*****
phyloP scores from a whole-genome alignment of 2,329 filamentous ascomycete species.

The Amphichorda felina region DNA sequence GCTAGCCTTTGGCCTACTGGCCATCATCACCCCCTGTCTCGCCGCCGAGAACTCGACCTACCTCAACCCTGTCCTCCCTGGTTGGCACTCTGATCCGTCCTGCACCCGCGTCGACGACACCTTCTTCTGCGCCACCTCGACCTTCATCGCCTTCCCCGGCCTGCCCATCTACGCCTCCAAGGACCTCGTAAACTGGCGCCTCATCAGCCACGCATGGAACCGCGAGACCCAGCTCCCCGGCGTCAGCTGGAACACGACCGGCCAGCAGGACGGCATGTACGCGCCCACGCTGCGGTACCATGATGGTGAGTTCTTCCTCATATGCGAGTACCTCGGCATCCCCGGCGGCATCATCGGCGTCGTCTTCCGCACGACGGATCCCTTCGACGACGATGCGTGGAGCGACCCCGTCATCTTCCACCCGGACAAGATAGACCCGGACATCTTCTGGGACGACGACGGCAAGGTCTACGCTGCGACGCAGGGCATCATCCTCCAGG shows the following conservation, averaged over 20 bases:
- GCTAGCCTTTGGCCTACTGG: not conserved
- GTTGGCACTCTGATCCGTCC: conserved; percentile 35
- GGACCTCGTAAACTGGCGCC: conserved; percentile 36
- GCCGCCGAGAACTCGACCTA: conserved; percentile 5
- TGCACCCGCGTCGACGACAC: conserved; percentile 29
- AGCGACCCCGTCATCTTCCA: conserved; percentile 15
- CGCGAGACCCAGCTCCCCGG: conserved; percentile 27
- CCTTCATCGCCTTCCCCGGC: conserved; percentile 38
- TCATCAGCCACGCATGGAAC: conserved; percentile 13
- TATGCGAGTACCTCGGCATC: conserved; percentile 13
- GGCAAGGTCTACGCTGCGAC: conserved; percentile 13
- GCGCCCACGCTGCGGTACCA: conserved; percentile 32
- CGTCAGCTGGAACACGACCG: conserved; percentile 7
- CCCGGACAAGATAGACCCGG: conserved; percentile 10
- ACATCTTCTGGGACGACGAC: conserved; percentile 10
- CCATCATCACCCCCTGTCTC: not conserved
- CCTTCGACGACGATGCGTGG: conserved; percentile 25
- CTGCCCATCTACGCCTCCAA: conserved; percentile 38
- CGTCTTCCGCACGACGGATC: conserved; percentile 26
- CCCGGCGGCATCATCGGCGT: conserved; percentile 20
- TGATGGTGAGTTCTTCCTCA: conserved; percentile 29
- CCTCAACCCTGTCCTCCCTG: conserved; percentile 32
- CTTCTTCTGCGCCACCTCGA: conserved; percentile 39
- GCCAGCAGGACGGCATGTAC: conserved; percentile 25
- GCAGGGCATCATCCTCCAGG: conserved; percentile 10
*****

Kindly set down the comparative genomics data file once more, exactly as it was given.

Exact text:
phyloP scores from a whole-genome alignment of 2,329 filamentous ascomycete species.

The Amphichorda felina region DNA sequence GCTAGCCTTTGGCCTACTGGCCATCATCACCCCCTGTCTCGCCGCCGAGAACTCGACCTACCTCAACCCTGTCCTCCCTGGTTGGCACTCTGATCCGTCCTGCACCCGCGTCGACGACACCTTCTTCTGCGCCACCTCGACCTTCATCGCCTTCCCCGGCCTGCCCATCTACGCCTCCAAGGACCTCGTAAACTGGCGCCTCATCAGCCACGCATGGAACCGCGAGACCCAGCTCCCCGGCGTCAGCTGGAACACGACCGGCCAGCAGGACGGCATGTACGCGCCCACGCTGCGGTACCATGATGGTGAGTTCTTCCTCATATGCGAGTACCTCGGCATCCCCGGCGGCATCATCGGCGTCGTCTTCCGCACGACGGATCCCTTCGACGACGATGCGTGGAGCGACCCCGTCATCTTCCACCCGGACAAGATAGACCCGGACATCTTCTGGGACGACGACGGCAAGGTCTACGCTGCGACGCAGGGCATCATCCTCCAGG shows the following conservation, averaged over 20 bases:
- GCTAGCCTTTGGCCTACTGG: not conserved
- GTTGGCACTCTGATCCGTCC: conserved; percentile 35
- GGACCTCGTAAACTGGCGCC: conserved; percentile 36
- GCCGCCGAGAACTCGACCTA: conserved; percentile 5
- TGCACCCGCGTCGACGACAC: conserved; percentile 29
- AGCGACCCCGTCATCTTCCA: conserved; percentile 15
- CGCGAGACCCAGCTCCCCGG: conserved; percentile 27
- CCTTCATCGCCTTCCCCGGC: conserved; percentile 38
- TCATCAGCCACGCATGGAAC: conserved; percentile 13
- TATGCGAGTACCTCGGCATC: conserved; percentile 13
- GGCAAGGTCTACGCTGCGAC: conserved; percentile 13
- GCGCCCACGCTGCGGTACCA: conserved; percentile 32
- CGTCAGCTGGAACACGACCG: conserved; percentile 7
- CCCGGACAAGATAGACCCGG: conserved; percentile 10
- ACATCTTCTGGGACGACGAC: conserved; percentile 10
- CCATCATCACCCCCTGTCTC: not conserved
- CCTTCGACGACGATGCGTGG: conserved; percentile 25
- CTGCCCATCTACGCCTCCAA: conserved; percentile 38
- CGTCTTCCGCACGACGGATC: conserved; percentile 26
- CCCGGCGGCATCATCGGCGT: conserved; percentile 20
- TGATGGTGAGTTCTTCCTCA: conserved; percentile 29
- CCTCAACCCTGTCCTCCCTG: conserved; percentile 32
- CTTCTTCTGCGCCACCTCGA: conserved; percentile 39
- GCCAGCAGGACGGCATGTAC: conserved; percentile 25
- GCAGGGCATCATCCTCCAGG: conserved; percentile 10